In the course of reading the feedback to part 2 of England In The 70's, however, an interesting discussion transpired. It turns out that one of our loyal visitors, Flicktokick, is a Scotland supporter and as such gave us an insight into his regard for the Scotland sides that participated in the 1974 and 1978 World Cups as well as pondering on what the future holds for his team.

As someone who's only ever supported England and only ever known other people that also supported England, I found it fascinating to hear what a non-English person thought of their national side.

Because the conversation has been developing at a great pace, I thought it was about time we started up a thread specifically to talk about Scotland and other international teams beyond the English frontier. If you're a visitor to SPAOTP and you follow a footballing country that isn't England, why not leave us a comment and tell us your story? We'll be glad to hear your feedback!

To start the comments bit of this thread, then, I've published Flicktokick's last comment from part 2 of England In The 70's, in which he talks about Scotland's qualification for the 2006 World Cup. My comments will be added after... feel free to add yours too!

Friday, September 01, 2006

The Joy of Football

You know what I love about football? The sheer ability it has to surprise you. Football has so many disparate elements that millions and millions of permutations become available on which a change to the status quo can be made.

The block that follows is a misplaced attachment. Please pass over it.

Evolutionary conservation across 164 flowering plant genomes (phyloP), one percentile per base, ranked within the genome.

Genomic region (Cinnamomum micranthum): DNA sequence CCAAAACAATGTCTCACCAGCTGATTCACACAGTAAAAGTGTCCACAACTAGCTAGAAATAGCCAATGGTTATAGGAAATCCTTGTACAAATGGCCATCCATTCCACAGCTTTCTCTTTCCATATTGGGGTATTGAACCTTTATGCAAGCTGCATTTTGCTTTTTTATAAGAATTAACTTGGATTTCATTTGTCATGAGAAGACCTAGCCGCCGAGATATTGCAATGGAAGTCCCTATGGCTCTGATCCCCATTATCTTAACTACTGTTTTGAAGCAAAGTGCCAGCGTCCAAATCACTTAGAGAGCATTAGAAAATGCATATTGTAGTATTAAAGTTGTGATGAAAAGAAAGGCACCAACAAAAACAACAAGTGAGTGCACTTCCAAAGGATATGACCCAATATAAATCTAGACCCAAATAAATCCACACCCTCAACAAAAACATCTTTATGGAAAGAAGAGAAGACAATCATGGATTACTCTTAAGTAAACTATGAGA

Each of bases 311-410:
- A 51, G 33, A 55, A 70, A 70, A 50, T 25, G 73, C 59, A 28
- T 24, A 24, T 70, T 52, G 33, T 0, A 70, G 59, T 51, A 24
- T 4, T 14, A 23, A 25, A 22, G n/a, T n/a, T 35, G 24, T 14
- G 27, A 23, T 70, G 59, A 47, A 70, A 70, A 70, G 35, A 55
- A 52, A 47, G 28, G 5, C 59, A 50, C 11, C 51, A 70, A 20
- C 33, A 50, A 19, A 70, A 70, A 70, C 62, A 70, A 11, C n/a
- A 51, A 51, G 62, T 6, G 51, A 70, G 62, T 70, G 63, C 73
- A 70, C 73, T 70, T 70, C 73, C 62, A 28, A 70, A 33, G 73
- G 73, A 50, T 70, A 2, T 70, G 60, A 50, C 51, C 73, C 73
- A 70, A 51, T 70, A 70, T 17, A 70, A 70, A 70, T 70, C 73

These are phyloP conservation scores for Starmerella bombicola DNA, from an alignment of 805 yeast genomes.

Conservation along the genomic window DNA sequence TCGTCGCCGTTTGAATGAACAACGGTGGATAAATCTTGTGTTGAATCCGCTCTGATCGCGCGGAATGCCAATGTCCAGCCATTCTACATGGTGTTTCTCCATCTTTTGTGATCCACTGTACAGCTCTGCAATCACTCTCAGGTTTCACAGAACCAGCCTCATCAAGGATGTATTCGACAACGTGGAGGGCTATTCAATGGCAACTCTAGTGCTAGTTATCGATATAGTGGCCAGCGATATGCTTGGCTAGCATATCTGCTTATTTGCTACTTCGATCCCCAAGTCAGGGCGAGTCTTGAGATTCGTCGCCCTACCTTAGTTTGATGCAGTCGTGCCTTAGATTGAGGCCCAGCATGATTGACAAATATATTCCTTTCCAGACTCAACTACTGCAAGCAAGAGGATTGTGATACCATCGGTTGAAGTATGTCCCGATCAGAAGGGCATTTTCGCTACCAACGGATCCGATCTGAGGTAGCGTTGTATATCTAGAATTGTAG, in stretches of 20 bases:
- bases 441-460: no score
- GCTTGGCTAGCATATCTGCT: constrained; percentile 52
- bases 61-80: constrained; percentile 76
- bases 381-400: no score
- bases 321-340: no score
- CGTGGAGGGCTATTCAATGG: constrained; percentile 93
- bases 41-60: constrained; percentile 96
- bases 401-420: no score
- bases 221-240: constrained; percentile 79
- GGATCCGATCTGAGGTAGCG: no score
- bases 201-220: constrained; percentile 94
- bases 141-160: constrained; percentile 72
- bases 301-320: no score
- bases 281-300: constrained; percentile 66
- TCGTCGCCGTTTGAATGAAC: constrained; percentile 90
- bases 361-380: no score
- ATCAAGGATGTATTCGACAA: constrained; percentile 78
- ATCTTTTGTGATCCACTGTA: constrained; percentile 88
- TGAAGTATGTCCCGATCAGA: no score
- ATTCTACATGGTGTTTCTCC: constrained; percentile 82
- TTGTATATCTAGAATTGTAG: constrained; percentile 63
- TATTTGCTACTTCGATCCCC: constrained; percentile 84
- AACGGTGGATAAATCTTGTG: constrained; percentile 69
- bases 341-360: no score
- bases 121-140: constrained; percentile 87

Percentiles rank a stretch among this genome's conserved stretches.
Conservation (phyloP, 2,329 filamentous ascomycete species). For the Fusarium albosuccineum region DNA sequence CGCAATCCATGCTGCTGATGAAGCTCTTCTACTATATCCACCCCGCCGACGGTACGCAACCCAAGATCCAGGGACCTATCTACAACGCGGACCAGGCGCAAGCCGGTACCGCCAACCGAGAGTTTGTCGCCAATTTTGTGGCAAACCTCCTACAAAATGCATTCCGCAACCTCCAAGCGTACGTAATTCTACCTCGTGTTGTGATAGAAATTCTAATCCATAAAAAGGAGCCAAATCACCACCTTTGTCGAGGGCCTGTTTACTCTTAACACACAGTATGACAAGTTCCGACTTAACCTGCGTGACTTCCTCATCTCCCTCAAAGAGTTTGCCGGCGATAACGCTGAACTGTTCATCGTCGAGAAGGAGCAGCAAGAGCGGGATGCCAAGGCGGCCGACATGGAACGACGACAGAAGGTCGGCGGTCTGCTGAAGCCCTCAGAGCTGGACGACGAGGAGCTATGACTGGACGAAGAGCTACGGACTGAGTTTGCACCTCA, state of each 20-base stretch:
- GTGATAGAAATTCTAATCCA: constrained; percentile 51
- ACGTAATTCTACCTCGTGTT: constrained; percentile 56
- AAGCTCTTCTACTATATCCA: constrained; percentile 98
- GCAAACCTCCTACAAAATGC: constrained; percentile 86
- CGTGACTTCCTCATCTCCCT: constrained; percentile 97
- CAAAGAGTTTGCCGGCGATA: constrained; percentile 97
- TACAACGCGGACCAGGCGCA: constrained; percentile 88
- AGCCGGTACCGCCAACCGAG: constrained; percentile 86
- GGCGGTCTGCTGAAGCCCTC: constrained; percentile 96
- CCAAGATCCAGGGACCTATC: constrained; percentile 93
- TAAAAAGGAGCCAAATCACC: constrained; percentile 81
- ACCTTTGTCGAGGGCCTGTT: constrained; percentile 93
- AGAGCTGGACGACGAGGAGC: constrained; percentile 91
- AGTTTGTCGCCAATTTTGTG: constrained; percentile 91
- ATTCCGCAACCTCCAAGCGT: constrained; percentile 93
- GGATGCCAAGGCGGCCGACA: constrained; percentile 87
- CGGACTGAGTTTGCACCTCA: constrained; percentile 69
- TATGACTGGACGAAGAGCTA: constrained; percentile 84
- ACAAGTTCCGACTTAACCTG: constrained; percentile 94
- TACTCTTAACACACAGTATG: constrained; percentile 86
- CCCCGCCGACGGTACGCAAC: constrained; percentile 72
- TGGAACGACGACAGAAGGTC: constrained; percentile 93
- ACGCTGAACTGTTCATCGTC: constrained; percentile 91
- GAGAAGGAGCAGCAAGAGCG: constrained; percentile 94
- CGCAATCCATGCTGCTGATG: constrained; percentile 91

Take the 'deadline day' dealings in the transfer window yesterday. One minute you've got Ashley Cole playing for Arsenal, the next, he's signed for West Ham. Sorry, Chelsea.

Actually, the way things turned out, it's no longer beyond the realms of fantasy for someone like Cole to be signing for West Ham. What a strange turn-out that was! Two world-class Argentinians snapped up by Alan Pardew... and I thought Harry Redknapp was a wheeler-deeler!

As it turns out, Harry still is a great wheeler-deeler. He yesterday secured the services of Cameroon international Douala along with Croatian midfielder Niko Kranjcar and 34-year-old former Man United striker Andy Cole. Quite an impressive set of purchases although I have to admit to being a little baffled by the release of Svetoslav Todorov on loan to Wigan. The Bulgarian forward had a great season for Pompey before the summer so why replace him with a Man City striker who did just as well for his club?

Wigan's main signing yesterday was Kevin Kilbane from Everton, but they've offloaded more players than they've bought, including Graham Kavanagh, David Connolly and Pascal Chimbonda who finally moved to Tottenham for a 'club record' fee. Rash judgement on the part of Paul Jewell? Time will tell...

Tottenham were the subject of much rife speculation about numerous comings and goings, but in the end they made only two signings on deadline day, the other being Steed Malbranque from Fulham.

And who else changed clubs? Well Robert Huth and Jason Euell went to Middlesbrough, Newcastle took Antoine Sibierski on a 1-year loan from Man City, Liverpool released Jan Kromkamp to PSV Eindhoven, but most surprisingly of all, Bolton's Sam Allardyce didn't sign anybody. Staggering how these things can catch you out...